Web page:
Re: Tech writer career path

Subject: Re: Tech writer career path
From: Keith Hood <bus -dot- write -at- gmail -dot- com>
To: Monique Semp <monique -dot- semp -at- earthlink -dot- net>
Date: Fri, 31 Mar 2017 16:14:56 -0500

Tech writer advancing into management...

Will probably never happen. For one thing, 99% of most non-documentation
personnel could not possibly care less about documentation. They only admit
it exists because sometimes they have to. As my engineer boss once
explained to me, most companies consider technical writers a necessary evil
and the job would not exist if it weren't for the fact that customers
expect documentation.

Also, like breeds like. Management types don't want to think that someone
who comes from as far out in left field as documentation can be a good
manager. They think tech writers have so little connection with the
development process that they don't understand it well enough to supervise
production personnel. And there is some justification to that attitude,
especially considering the fact that their own attitudes about
documentation help create a situation where tech writers are all too often
not allowed to be really equal team members, so they very often really
don't have enough exposure to production work to get a good grasp on its
nuances.

Part of it is also the fact that people think reward should go hand in hand
with risk. No matter how well-versed they are in the software development
process, tech writers are not responsible for the success or failure of a
product (except for those times when they are used as scapegoats). They
don't have to make decisions that affect how the product works and they
don't have responsibility for how it is received by the buying public. Even
at the lowest level, software developers do. So it's only natural to want
to advance them into management because there is a perception that they've
earned elevation because they've taken the risks.

But the biggest problem of all is that documentation is NOT seen as being
value-added. Companies care about money, not whether or not infinitives are
split. I've known dozens of senior people - director and VP level - who
were technical writers at one time or another. And not one of them went
into management from tech writing. Every last one of them went sideways
into QA or sales or some other line, and *then* they started climbing the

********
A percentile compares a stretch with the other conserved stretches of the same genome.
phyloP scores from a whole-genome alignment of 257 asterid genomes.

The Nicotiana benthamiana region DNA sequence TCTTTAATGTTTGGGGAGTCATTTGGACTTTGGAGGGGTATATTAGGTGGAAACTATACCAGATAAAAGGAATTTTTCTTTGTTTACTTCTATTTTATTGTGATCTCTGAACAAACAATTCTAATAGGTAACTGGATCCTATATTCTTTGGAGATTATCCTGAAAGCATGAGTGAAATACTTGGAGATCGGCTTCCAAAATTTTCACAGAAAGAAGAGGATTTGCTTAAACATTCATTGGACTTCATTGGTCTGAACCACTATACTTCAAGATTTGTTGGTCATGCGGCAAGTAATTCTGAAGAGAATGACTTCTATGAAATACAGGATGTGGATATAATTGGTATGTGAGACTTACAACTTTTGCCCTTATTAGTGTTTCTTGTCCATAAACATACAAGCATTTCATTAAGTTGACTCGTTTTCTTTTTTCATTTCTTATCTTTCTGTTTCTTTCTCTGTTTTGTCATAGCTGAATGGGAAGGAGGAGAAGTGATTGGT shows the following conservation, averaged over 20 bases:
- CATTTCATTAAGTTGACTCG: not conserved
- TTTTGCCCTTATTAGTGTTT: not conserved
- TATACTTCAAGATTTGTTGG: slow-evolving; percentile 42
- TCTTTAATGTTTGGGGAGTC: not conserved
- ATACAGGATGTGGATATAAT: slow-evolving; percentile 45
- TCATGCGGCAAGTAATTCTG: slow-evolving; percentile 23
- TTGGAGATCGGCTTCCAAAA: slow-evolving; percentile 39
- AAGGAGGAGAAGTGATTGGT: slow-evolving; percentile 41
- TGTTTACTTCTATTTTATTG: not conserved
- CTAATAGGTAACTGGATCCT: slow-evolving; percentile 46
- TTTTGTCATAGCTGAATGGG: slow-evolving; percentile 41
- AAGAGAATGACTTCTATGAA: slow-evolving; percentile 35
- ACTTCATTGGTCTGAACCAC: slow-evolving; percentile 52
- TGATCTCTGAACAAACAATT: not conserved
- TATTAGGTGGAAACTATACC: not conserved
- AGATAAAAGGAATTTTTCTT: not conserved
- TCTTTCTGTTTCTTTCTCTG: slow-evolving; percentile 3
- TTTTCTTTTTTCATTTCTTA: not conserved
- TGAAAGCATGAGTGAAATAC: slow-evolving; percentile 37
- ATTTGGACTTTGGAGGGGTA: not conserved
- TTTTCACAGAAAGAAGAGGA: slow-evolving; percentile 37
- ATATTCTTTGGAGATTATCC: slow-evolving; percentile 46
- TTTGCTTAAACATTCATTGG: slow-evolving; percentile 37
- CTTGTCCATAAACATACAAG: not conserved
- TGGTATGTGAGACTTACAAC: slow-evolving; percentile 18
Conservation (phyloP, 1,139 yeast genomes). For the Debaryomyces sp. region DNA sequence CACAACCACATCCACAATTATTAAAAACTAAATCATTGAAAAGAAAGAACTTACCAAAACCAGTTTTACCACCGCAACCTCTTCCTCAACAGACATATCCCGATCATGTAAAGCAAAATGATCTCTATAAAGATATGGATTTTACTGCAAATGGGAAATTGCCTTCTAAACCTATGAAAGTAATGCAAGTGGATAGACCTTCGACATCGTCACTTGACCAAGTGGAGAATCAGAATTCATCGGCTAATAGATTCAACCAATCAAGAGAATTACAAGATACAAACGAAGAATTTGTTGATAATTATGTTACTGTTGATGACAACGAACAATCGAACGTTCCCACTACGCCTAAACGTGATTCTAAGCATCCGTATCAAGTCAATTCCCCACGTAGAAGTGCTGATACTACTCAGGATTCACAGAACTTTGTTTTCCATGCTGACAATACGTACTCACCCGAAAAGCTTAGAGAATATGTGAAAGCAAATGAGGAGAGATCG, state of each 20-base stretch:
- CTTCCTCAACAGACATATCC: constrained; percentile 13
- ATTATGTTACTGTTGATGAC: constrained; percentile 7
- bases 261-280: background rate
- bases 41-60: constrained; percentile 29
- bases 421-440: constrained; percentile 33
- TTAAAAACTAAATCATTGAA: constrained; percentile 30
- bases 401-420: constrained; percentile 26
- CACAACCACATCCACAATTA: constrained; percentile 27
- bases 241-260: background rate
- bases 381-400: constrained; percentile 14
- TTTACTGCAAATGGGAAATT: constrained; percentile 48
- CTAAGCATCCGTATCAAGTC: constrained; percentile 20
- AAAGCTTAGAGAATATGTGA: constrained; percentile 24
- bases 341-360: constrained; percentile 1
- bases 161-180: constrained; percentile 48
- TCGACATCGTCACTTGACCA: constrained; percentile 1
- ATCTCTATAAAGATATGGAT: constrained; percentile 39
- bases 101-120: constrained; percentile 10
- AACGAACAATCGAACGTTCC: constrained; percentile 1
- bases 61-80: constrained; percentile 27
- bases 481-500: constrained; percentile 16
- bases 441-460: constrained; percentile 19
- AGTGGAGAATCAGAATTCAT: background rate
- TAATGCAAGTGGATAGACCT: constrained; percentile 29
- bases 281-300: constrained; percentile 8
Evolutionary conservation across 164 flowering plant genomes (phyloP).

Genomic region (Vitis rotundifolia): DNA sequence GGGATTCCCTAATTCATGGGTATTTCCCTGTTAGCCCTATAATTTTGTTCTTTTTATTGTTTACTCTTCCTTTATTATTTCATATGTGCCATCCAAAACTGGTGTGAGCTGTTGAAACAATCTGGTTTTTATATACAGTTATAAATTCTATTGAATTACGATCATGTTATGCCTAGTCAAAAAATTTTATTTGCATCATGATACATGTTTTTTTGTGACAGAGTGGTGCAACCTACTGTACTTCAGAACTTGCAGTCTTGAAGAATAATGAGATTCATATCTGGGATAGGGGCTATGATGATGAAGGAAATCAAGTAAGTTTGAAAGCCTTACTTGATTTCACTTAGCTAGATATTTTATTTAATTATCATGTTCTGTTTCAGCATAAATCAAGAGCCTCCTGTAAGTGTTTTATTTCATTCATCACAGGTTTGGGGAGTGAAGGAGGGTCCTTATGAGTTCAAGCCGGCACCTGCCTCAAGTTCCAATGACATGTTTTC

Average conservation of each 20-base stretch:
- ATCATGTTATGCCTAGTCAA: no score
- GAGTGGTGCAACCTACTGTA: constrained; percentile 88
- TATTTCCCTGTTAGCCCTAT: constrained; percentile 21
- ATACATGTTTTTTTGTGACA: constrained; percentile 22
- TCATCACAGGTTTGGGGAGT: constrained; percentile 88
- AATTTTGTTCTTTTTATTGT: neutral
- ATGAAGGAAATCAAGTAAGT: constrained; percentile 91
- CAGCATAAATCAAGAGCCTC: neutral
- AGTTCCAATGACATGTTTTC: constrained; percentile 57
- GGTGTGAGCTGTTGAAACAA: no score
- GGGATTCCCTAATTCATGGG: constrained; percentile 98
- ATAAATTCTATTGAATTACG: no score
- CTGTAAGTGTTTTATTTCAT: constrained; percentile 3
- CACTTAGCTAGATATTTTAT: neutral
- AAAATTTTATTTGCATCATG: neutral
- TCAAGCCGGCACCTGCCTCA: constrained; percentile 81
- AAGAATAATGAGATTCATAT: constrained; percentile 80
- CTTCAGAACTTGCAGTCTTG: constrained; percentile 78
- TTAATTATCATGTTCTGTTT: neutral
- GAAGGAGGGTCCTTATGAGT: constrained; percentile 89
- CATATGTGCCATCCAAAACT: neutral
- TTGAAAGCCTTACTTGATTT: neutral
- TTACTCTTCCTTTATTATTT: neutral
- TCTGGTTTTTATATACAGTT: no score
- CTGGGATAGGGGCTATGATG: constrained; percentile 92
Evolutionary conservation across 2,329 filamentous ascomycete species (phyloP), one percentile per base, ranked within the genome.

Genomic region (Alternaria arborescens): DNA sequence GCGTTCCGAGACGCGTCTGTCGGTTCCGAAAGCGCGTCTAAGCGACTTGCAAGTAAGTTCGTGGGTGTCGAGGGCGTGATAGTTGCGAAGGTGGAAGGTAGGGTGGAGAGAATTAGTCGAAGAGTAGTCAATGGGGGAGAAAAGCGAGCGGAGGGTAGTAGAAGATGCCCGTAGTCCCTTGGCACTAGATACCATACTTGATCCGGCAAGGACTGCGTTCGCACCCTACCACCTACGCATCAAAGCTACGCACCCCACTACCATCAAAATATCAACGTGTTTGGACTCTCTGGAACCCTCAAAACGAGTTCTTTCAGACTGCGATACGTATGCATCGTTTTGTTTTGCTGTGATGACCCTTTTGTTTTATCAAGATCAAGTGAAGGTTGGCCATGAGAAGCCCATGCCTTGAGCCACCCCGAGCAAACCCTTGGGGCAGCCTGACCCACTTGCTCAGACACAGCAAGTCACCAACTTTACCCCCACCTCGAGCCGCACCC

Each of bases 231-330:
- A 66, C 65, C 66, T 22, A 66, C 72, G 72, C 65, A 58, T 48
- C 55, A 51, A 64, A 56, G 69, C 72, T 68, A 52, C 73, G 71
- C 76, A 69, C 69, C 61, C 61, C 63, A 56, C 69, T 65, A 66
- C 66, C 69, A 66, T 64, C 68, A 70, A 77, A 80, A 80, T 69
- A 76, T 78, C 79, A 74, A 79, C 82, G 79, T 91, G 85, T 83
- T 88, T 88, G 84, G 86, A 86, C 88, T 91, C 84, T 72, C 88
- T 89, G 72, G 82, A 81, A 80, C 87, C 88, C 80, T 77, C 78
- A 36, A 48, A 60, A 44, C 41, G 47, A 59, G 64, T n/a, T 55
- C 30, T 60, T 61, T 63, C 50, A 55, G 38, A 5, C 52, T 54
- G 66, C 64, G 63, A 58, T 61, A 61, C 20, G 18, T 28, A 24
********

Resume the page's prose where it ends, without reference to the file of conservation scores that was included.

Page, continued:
ladder. As it was once pointed out, nobody ever got promoted for having
good documentation. Companies care about whether or not you can create
marketable product and/or sell it. They want managers who have done
something to show they can improve the bottom line on the quarterly report.
As long as technical writers can't do that, the idea of a tech writer
advancing into management will remain a dream.

On Fri, Mar 31, 2017 at 12:24 PM, Monique Semp <monique -dot- semp -at- earthlink -dot- net>
wrote:

> It does seem to be true that *generally* there isn't really a "career
> path" for tech writers. When I first switched to tech writing (after a
> dozen+ years in my first career), my manager-to-be made it clear during the
> interview process that if I expected to advance into management, tech
> writing wasn't a good path. That was fine with me because I didn't (and
> still don't) want to be in management.
>
> But... I don't see why it should be any different for a tech writer to
> advance in a managerial track than it would be for a software developer?
> Engineers are promoted all the time to positions in which they'll be
> focusing on "manager things", not on the senior/design/architect tasks of a
> Principal Engineer. And likewise for a typical engineer-to-product shift.
>
> I do know of a few companies (such as Salesforce.com) that have career
> paths similar to developers', including the title of Principal Tech Writer.
> And it's expected that the Principal Writer have broad influence over teams
> and products, just as a Principal Engineer does.
>
> Just some musings,
> -Monique
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References:
Re: Tech writer career path: From: Monique Semp

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